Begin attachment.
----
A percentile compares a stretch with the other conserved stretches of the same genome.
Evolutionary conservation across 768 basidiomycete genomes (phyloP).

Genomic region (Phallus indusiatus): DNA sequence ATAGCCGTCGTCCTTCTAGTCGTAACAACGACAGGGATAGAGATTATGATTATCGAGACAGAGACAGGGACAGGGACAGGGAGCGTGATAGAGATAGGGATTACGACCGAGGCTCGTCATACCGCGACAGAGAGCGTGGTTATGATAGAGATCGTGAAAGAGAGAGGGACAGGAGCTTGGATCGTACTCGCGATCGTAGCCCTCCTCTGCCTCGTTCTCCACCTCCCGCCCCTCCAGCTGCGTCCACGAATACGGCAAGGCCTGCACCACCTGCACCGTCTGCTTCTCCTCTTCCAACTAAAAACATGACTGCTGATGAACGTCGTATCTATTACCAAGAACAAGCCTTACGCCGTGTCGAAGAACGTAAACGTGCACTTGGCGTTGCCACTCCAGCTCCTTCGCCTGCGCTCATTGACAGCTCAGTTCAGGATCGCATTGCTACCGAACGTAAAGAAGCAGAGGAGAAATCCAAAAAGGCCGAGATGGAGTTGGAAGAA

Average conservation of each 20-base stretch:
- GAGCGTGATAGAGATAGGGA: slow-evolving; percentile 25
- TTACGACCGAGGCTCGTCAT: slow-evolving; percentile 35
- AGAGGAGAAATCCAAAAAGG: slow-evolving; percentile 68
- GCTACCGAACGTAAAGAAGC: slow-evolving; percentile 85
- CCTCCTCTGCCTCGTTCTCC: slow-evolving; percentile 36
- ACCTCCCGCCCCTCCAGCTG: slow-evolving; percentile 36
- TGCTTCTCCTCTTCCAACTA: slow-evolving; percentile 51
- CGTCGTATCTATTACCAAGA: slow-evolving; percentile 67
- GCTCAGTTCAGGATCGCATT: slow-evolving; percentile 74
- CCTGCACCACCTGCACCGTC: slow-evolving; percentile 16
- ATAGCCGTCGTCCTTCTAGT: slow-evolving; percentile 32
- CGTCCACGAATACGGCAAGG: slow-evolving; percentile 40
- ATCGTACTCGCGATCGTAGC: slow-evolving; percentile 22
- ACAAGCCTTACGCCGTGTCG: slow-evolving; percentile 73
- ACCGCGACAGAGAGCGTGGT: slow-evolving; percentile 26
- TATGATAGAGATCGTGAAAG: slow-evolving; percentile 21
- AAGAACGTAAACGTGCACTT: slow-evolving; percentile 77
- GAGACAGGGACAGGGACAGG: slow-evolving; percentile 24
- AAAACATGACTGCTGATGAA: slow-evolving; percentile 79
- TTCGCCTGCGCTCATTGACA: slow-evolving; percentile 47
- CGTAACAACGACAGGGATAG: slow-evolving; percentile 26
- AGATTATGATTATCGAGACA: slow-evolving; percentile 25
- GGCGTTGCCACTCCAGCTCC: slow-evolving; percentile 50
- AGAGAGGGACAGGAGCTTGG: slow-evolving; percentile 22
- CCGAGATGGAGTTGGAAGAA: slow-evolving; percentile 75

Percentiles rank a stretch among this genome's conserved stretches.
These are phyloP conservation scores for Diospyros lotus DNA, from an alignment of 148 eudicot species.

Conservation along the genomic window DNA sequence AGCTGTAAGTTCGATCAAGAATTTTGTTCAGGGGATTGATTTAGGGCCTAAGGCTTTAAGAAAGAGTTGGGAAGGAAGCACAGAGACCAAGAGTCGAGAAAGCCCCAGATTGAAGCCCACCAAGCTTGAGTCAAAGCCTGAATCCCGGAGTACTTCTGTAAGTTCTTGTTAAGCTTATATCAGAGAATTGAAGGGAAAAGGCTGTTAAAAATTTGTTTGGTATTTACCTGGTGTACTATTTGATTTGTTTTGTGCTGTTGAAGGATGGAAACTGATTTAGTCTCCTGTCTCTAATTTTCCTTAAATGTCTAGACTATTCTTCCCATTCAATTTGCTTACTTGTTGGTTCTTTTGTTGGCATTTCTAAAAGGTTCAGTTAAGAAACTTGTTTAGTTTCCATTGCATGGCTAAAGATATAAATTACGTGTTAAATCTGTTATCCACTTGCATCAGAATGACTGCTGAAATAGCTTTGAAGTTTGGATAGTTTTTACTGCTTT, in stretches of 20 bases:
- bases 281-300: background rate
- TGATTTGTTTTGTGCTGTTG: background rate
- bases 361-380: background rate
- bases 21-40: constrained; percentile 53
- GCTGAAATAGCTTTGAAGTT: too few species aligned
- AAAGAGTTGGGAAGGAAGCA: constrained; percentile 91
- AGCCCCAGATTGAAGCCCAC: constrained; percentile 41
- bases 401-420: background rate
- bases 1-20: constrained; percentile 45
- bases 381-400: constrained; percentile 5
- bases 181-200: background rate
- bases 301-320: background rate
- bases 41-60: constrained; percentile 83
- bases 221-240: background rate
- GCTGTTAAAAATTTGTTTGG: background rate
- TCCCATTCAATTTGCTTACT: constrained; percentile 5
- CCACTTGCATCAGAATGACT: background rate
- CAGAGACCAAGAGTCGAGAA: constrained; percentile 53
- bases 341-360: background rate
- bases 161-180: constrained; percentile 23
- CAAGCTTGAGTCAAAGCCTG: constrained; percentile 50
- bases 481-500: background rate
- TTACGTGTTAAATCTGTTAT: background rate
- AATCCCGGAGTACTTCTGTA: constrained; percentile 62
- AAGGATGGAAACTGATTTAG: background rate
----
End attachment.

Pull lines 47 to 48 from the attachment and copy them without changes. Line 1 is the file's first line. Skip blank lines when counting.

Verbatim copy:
- GCTGTTAAAAATTTGTTTGG: background rate
- TCCCATTCAATTTGCTTACT: constrained; percentile 5